How many video games are out there in which the default, canonical protagonist looks like Carl from Aqua Teen Hunger Force? Ok, maybe this is a bad example. Maybe I’m the only person out there who would like to play as a fat slob from time to time. Let’s pick an easier target.
How many recent, mainstream video games can you name in which the main, default, canonical protagonist is not white but at the same time not a walking stereotype? By that I mean a black character who is not a gangbanger, an Asian character who doesn’t do Kung-Fu and etc… Can you name at least one game? Because I’m grasping at straws here.
The chick from Mirror’s Edge was Asian, and she did parkour and not traditional Asian martial arts… So not terribly stereotypical with respect to ethnicity. The game doesn’t even mention her race at all, or make a big deal out of it – which is a good thing in my opinion. Another nice thing about her is that she isn’t a sex object. She does not wear revealing clothes, she does not have a sexy taunt move, or some sort of overblown romance. The story does not hinge on the fact she is a female. She just happens to be an Asian girl, but that’s not all her character is about. To me this is great – this is how it should be. It is just a pity she was such a bland and uninteresting character, and that the game was so lousy.
Can you think of any other games that take this approach? That pick a non-standard type of protagonist without making a big deal out of it? Without making it the core concept of the game? I’m drawing a blank. I think this is about it. One game, and a bland and uninspiring one at that. Sexy Asian chick is the best we can do?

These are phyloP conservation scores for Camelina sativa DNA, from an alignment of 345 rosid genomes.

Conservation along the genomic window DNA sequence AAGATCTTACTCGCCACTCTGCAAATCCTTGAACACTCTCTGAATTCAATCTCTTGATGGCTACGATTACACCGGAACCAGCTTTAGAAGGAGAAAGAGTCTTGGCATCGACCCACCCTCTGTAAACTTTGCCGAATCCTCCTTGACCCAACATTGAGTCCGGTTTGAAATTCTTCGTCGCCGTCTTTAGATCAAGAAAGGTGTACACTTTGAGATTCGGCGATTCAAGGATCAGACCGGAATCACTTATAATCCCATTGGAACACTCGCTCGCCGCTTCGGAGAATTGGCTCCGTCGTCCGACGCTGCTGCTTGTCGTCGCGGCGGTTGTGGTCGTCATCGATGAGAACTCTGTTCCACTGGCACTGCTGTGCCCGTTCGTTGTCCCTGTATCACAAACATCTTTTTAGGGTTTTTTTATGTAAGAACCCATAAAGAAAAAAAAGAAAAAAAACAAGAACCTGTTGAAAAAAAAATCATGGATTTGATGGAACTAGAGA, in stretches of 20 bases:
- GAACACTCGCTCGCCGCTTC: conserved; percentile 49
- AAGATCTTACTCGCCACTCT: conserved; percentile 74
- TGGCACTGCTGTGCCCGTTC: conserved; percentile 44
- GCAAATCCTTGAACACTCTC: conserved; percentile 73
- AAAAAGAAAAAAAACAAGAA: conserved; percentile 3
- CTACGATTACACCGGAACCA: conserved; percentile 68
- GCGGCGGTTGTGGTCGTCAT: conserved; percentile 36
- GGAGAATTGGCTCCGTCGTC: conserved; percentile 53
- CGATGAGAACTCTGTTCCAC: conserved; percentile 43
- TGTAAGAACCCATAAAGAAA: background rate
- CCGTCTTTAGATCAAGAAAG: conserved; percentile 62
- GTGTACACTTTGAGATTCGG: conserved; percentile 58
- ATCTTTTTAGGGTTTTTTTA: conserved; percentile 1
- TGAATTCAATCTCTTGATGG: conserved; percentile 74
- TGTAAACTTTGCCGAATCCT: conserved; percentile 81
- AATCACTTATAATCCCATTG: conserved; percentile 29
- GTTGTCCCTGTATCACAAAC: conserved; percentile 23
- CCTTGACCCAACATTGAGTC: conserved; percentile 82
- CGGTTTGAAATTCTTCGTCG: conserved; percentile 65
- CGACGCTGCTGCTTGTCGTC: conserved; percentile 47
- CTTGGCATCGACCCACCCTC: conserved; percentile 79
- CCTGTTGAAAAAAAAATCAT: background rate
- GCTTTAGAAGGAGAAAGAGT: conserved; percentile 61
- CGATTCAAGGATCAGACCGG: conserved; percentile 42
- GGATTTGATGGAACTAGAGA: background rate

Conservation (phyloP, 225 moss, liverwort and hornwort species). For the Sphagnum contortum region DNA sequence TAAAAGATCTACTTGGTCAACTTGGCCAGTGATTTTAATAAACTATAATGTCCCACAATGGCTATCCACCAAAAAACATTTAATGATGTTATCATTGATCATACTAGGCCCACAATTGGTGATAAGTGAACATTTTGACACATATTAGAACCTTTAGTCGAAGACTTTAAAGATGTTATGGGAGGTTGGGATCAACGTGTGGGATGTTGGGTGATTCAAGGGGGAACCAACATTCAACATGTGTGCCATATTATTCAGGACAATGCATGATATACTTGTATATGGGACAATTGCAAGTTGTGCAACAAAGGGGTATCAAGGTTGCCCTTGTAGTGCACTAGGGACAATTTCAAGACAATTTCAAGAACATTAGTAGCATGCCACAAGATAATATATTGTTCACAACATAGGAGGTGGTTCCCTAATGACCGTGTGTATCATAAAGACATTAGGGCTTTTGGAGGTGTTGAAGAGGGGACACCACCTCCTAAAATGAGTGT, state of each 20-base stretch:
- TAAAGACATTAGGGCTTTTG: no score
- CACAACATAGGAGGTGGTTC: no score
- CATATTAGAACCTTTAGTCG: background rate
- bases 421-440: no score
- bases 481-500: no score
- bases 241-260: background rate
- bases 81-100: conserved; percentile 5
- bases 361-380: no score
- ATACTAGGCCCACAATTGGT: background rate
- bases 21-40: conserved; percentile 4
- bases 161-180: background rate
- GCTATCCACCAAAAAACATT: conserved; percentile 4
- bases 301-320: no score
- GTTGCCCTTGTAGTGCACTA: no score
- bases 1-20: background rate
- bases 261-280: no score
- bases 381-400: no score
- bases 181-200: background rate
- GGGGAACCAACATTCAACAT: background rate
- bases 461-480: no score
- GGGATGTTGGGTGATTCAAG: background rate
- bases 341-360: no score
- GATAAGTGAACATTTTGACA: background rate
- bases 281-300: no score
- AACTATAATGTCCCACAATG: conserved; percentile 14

Ok, yes there are at least two big mainstream titles out there with prominent black protagonists: GTA: San Andreas and that 50 Cent game. Sadly both depict their characters as violent, gun-toting gangbangers exploiting some of the worst stereotypes we have. I mean, it is 2012 so one would think that there would be at least few games out there with a black hero who is not involved in some sort of criminal and/or gang activity or who does not glamorize such activities. But I can’t think of any. And no, Skyrim doesn’t count because while you may play as a Redguard, it is not a default choice but merely an option.
Same goes for openly gay characters. There is a handful of games that let you be gay as an option. Skyrim and Fable games for example let you marry non essential NPC’s of the same sex if you wish to do so. Dragon Age and Mass Effect games offer optional same sex romance options. I think it is great that these options exist. It is sad that they are so far and few in between though. But have we had a protagonist that just happens to be gay by default? Nope, I don’t think so.
The gaming community is large and rather diverse. There are gamers out there from all ethnic groups and all walks of life. The love of gaming transcends things like the color of your skin, your nationality, your body type or your sexual orientation. And yet, our choices for virtual avatars are painfully limited. This doesn’t happen in different media. Hollywood for example doesn’t seem to have issues releasing mainstream movies with protagonists who are physically attractive, young, white and straight. If we want our medium to be treated seriously as a genuine form of creative expression, this lack of variety is something we should work on.